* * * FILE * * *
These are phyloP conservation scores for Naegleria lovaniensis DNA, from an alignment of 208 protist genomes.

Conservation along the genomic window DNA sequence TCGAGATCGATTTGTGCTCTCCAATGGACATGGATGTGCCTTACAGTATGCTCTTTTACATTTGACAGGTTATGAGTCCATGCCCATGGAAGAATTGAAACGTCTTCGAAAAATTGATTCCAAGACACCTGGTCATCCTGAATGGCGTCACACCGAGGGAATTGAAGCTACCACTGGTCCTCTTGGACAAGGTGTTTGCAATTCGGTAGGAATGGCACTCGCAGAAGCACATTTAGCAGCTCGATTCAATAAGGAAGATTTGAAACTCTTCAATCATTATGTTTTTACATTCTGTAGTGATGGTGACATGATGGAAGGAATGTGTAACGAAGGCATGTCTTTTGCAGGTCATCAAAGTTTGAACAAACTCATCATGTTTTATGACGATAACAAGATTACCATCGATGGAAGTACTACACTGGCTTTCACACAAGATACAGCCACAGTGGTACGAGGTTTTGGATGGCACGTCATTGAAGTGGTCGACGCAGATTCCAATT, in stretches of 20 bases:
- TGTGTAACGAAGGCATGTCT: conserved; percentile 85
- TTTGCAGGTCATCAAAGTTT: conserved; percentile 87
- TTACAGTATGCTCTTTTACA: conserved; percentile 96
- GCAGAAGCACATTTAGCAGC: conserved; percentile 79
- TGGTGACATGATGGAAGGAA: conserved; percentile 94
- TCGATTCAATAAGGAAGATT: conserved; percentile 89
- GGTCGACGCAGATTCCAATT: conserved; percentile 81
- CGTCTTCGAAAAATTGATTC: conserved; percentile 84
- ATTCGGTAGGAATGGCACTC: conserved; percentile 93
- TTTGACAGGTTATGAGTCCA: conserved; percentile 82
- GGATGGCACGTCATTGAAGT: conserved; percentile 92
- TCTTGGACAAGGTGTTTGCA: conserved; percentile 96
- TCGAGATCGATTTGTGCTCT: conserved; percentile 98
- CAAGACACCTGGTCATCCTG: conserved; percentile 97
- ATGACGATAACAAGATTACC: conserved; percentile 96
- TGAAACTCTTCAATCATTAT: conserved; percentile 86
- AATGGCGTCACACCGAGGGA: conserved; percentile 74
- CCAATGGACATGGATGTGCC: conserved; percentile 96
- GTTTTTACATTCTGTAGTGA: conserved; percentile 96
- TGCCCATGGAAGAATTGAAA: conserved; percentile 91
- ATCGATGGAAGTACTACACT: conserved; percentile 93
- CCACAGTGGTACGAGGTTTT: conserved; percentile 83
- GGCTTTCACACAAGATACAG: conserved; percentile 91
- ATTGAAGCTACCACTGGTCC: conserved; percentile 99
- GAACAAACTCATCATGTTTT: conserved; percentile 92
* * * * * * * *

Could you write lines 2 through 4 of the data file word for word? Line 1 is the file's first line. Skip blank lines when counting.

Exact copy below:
Conservation along the genomic window DNA sequence TCGAGATCGATTTGTGCTCTCCAATGGACATGGATGTGCCTTACAGTATGCTCTTTTACATTTGACAGGTTATGAGTCCATGCCCATGGAAGAATTGAAACGTCTTCGAAAAATTGATTCCAAGACACCTGGTCATCCTGAATGGCGTCACACCGAGGGAATTGAAGCTACCACTGGTCCTCTTGGACAAGGTGTTTGCAATTCGGTAGGAATGGCACTCGCAGAAGCACATTTAGCAGCTCGATTCAATAAGGAAGATTTGAAACTCTTCAATCATTATGTTTTTACATTCTGTAGTGATGGTGACATGATGGAAGGAATGTGTAACGAAGGCATGTCTTTTGCAGGTCATCAAAGTTTGAACAAACTCATCATGTTTTATGACGATAACAAGATTACCATCGATGGAAGTACTACACTGGCTTTCACACAAGATACAGCCACAGTGGTACGAGGTTTTGGATGGCACGTCATTGAAGTGGTCGACGCAGATTCCAATT, in stretches of 20 bases:
- TGTGTAACGAAGGCATGTCT: conserved; percentile 85
- TTTGCAGGTCATCAAAGTTT: conserved; percentile 87